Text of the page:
Adventure Through Khyber: Part 1–Impossible & Forbidden

Chapter 1: prelude to adventure

Before the First World War, before the downfall of Russia and war with Afghanistan, before the military occupation of Khyber the task of building the railways through the Khyber seemed doomed. The British engineers considered charting the expanse of stony rugged mountains impossible and the local Pathan tribesmen termed it forbidden. The tribesmen were wary of the British (for god reason, the Brits had ruthlessly dropped bombs on them very recently) and they deemed the railway an intrusion into their land. “We, too, we Pathans desire peace,” says Zaman Khan, the appointed leader of the tribes, “but peace can be  bought at too high a price. A railway would destroy independence.” (How prescient are these words? Given the current state of affairs. Not much has changed in the tribal belt today.)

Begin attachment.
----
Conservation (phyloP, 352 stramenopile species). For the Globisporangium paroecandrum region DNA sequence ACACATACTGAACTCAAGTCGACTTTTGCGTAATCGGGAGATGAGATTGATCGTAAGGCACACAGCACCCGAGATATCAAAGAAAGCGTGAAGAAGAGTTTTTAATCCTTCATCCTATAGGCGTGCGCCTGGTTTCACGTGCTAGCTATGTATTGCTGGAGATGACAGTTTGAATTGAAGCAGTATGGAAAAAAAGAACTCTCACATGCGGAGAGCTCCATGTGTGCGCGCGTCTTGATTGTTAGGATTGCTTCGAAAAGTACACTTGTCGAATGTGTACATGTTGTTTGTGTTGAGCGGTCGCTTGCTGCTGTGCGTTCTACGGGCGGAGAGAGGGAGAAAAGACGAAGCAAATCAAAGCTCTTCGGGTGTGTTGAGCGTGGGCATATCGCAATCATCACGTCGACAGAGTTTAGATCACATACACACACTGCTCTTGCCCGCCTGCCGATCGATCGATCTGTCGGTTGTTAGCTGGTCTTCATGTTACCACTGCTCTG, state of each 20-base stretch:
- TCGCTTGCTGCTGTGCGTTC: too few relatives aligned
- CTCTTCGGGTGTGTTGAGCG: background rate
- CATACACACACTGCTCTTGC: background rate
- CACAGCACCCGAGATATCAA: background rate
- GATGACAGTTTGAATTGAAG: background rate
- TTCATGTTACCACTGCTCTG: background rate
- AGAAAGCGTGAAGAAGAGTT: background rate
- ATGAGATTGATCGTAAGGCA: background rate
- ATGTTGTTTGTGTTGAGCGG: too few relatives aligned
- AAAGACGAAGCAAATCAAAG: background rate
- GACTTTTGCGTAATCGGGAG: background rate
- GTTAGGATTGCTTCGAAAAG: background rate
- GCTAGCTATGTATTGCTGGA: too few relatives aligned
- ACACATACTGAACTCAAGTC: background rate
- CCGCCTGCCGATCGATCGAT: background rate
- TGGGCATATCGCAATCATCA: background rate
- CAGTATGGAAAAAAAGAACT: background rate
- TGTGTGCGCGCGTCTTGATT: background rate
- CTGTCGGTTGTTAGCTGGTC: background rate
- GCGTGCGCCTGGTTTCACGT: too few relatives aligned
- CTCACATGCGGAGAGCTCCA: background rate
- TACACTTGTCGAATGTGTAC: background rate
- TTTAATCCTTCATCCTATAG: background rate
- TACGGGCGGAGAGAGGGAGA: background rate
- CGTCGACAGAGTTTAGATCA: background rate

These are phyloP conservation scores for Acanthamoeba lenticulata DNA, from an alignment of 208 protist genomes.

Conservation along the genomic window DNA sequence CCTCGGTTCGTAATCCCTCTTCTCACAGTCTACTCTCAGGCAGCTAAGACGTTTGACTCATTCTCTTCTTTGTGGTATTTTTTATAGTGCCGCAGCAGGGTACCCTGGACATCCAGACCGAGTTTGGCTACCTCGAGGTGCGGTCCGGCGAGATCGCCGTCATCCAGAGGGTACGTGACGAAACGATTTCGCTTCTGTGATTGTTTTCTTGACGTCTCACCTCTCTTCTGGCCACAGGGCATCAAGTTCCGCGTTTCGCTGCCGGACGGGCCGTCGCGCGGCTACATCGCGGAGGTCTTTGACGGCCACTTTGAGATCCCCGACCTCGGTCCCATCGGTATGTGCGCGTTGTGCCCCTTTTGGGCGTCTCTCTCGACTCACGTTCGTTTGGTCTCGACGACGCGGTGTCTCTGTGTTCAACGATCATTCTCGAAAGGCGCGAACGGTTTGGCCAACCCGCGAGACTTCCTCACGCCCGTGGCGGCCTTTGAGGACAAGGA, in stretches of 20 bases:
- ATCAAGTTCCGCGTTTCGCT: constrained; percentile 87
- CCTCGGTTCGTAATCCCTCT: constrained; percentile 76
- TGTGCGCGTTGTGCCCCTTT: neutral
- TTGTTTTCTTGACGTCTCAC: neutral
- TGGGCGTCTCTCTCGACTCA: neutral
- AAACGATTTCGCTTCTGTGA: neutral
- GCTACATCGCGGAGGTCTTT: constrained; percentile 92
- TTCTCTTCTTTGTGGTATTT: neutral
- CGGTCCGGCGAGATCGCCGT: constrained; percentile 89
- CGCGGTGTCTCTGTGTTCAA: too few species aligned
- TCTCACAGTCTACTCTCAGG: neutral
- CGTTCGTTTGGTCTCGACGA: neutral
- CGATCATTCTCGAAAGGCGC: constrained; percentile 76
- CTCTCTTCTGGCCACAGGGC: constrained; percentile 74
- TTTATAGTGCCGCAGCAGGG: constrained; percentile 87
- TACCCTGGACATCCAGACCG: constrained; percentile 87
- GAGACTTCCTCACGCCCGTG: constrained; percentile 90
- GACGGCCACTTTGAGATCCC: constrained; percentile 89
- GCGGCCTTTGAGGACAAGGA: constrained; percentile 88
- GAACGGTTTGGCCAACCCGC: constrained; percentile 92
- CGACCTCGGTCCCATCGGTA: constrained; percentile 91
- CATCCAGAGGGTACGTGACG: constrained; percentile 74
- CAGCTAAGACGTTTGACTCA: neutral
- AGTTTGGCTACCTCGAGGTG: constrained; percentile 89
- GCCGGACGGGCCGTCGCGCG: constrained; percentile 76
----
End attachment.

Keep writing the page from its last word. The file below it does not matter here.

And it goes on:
The strategic and economic importance of building the railways through Khyber was too great for the British to let it pass, as the British Viceroy remarks  earlier to the British Commander-in-Chief, ““..Give me two Army Corps and a railway behind me and I’ll defy the whole of Asia, and Europe too…”

And so the British began to build the railways…